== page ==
Learning Center

Driving with a Trailer

With practice and common sense, you can tow a trailer with ease.

Driving with a Trailer

Whether you’re off for a north-woods camping trip, moving your kids into their first apartment or picking up a load of firewood from across town, you may need to tow a trailer.

Driving with a trailer isn’t the same as “regular” driving, but it doesn’t have to be a white-knuckle experience, either. With a little planning and practice, you can navigate safely and confidently with your trailer firmly attached.

Here are some tips for an easier driving experience when you’re towing a trailer.

Preparing for the drive

  • Check your owner’s manual for what your car can safely tow.
  • Have a mechanic check your car to make sure it can handle the strain of towing.
  • Check laws in your state regarding any special licenses or registration for towing.
  • Make sure your trailer’s brake lights and turn signals work.
  • Make sure safety chains are installed and connected.
  • If you’re new to towing, find a large, empty parking lot and practice. Get the feel of how acceleration, braking and turning will be different.
  • Evenly load your trailer from side to side and front to back. Lopsided loads make a trailer difficult to control. A properly loaded trailer should have about 60 percent of the weight in front of the axle.
  • Make sure contents are secure to avoid shifting and causing uneven weight distribution.
  • Check the tongue weight – the weight your trailer hitch can handle from the trailer's tongue. The tongue weight should generally be about 10 percent of the gross trailer weight.
  • Make sure your trailer is level.

Getting on the road

  • Use the gear your vehicle manufacturer recommends for towing. 
  • Driving at moderate speeds places less strain on both your vehicle and trailer.
  • Avoid sudden stops, starts and steering.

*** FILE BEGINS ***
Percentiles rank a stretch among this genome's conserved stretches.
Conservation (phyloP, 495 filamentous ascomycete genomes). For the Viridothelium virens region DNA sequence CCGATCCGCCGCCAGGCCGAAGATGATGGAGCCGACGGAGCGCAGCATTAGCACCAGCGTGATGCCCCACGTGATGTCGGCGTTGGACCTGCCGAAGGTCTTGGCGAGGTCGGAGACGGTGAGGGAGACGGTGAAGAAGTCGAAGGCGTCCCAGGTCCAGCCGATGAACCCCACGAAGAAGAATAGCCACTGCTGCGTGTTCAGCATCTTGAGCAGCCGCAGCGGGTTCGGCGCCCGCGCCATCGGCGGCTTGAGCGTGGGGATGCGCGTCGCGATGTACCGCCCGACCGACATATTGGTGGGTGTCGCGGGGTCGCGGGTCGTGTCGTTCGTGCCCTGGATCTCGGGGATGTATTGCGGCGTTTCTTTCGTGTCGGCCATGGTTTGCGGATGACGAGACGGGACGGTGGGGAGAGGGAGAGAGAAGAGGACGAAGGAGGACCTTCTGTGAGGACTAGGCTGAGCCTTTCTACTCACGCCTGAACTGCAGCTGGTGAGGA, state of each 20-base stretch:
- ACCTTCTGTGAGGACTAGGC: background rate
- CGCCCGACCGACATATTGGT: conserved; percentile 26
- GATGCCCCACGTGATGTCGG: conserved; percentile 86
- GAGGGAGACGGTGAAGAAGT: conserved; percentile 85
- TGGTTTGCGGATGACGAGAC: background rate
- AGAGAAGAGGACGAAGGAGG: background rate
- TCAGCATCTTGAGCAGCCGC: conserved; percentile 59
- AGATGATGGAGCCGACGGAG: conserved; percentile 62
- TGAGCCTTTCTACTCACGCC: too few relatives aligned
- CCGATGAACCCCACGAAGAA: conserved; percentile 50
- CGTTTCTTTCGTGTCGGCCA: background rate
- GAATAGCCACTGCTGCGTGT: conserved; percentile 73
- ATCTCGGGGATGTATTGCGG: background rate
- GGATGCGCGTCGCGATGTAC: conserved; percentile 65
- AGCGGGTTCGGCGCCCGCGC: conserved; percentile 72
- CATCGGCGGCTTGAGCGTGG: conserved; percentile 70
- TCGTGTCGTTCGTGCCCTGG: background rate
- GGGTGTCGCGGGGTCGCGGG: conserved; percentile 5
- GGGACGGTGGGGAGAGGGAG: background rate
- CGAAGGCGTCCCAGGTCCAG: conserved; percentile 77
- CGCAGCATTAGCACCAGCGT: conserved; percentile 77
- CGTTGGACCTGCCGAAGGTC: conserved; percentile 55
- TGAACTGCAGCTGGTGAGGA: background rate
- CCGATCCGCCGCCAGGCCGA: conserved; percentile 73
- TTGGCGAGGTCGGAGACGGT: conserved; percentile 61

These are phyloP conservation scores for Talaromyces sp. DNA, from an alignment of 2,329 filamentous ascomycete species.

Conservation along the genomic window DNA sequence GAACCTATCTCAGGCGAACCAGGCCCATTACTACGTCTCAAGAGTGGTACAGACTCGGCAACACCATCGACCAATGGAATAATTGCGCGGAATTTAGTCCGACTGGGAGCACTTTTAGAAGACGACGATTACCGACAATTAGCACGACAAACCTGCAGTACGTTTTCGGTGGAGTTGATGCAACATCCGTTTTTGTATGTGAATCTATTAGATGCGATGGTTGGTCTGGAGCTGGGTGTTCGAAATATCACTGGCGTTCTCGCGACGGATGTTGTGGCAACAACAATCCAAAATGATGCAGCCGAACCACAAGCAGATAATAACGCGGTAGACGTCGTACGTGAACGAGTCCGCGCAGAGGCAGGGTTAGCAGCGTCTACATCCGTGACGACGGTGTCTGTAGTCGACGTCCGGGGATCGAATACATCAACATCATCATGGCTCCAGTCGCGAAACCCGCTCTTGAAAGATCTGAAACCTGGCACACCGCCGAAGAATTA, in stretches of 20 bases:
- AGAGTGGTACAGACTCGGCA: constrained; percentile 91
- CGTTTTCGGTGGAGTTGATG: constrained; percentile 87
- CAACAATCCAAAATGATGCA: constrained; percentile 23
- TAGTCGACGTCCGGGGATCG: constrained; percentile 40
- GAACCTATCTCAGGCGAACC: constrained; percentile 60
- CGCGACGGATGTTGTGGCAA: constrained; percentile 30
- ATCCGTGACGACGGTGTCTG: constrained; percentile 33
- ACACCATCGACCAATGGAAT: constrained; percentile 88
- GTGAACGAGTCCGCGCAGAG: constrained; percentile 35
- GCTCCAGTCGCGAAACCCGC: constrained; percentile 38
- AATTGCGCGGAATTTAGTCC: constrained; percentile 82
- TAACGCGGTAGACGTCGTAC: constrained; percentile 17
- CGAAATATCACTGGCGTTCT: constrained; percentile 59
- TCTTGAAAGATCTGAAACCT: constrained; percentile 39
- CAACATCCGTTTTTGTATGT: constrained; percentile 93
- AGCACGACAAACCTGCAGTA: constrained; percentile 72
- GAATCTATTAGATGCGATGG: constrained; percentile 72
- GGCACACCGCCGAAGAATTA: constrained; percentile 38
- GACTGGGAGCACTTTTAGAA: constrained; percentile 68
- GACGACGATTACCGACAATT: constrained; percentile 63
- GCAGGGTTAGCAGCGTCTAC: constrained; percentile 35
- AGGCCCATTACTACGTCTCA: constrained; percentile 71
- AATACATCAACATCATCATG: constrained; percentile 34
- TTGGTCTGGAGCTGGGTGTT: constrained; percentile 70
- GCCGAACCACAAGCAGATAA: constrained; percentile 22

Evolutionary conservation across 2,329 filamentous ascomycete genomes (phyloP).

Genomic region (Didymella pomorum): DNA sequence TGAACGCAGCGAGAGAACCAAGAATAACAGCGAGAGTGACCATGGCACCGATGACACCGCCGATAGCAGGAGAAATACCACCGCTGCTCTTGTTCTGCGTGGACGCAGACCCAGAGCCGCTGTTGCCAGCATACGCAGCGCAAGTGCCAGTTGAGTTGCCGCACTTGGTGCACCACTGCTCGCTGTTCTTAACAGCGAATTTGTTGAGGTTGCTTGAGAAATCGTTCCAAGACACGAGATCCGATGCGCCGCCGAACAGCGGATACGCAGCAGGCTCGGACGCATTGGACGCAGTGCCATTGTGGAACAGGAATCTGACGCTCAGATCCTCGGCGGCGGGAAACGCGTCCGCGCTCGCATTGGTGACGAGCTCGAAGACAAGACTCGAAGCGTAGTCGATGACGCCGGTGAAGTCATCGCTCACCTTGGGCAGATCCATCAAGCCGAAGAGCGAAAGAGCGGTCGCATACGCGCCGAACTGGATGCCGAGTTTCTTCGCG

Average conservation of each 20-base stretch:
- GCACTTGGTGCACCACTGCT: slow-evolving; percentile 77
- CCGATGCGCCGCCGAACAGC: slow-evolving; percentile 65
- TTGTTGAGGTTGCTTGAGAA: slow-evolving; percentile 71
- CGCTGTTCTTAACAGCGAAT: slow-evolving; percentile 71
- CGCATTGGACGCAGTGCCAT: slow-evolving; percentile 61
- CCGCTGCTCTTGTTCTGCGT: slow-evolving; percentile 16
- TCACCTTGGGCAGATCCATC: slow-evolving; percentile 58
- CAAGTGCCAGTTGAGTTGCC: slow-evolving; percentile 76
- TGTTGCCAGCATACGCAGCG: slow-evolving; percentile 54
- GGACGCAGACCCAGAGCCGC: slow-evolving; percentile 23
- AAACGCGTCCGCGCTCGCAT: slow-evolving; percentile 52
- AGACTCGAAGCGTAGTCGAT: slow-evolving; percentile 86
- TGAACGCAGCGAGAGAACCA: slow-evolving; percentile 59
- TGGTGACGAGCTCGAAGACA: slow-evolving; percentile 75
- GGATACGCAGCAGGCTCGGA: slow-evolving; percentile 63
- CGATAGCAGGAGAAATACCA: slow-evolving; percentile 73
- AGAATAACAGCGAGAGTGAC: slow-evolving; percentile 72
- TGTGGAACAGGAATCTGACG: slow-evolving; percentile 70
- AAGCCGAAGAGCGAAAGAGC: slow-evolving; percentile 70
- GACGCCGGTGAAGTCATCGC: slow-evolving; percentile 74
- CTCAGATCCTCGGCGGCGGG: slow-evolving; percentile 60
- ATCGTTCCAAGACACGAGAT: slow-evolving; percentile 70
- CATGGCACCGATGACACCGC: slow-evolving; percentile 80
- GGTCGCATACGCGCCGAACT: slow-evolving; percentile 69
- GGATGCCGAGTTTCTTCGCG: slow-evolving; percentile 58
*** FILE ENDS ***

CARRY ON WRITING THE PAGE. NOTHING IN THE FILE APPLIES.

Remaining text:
• When passing or changing lanes, signal well in advance and allow extra distance.
  • Slow down on bumpy roads and railroad crossings. 
  • Take all turns wider.
  • Leave extra time and distance between you and other vehicles so you can stop safely.
  • After the first 10-20 miles, recheck tie downs to make sure they’re still tight.
  • Downshift to help with braking on downgrades and to add power for climbing hills. 
  • On long downgrades, apply brakes at intervals to slow down. Never leave brakes on for extended periods or they may overheat. 
  • If you’re a novice, try to park in a place where you can pull forward so you don't have to back into or out of a parking space.
  • If you must park on a hill, have someone place blocks on the downhill side of the trailer’s wheels. Apply the parking brake, shift into park and remove your foot from the brake pedal. This sequence helps take the strain off the transmission due to the extra weight of the trailer.
  • When uncoupling a trailer, place blocks at the front and rear of the trailer’s tires. 

Backing your trailer

This can be the hardest part of driving with a trailer. If you’re a novice, find a large, empty parking lot and practice. Soon, you’ll be backing with ease.

  • Place your hand at the bottom of the steering wheel and move your hand in the direction you want the trailer to go.
  • Use slight movements of the steering wheel. Don’t crank the wheel from side to side.
  • If you have difficulty, pull forward, straighten out and start again.
  • Don't be afraid to stop, get out and see where you are. It's better to check where you are than to hit something.
  • Check overhead for tree limbs, wires and garage overhangs.
  • While short trailers are more maneuverable when driving, they’re actually more difficult to back up.

With a little practice and patience, you’ll soon be driving your trailer like a pro. Before hitting the road, check with a local American Family Insurance agent to make sure your trailer and its contents are protected against damage or theft.

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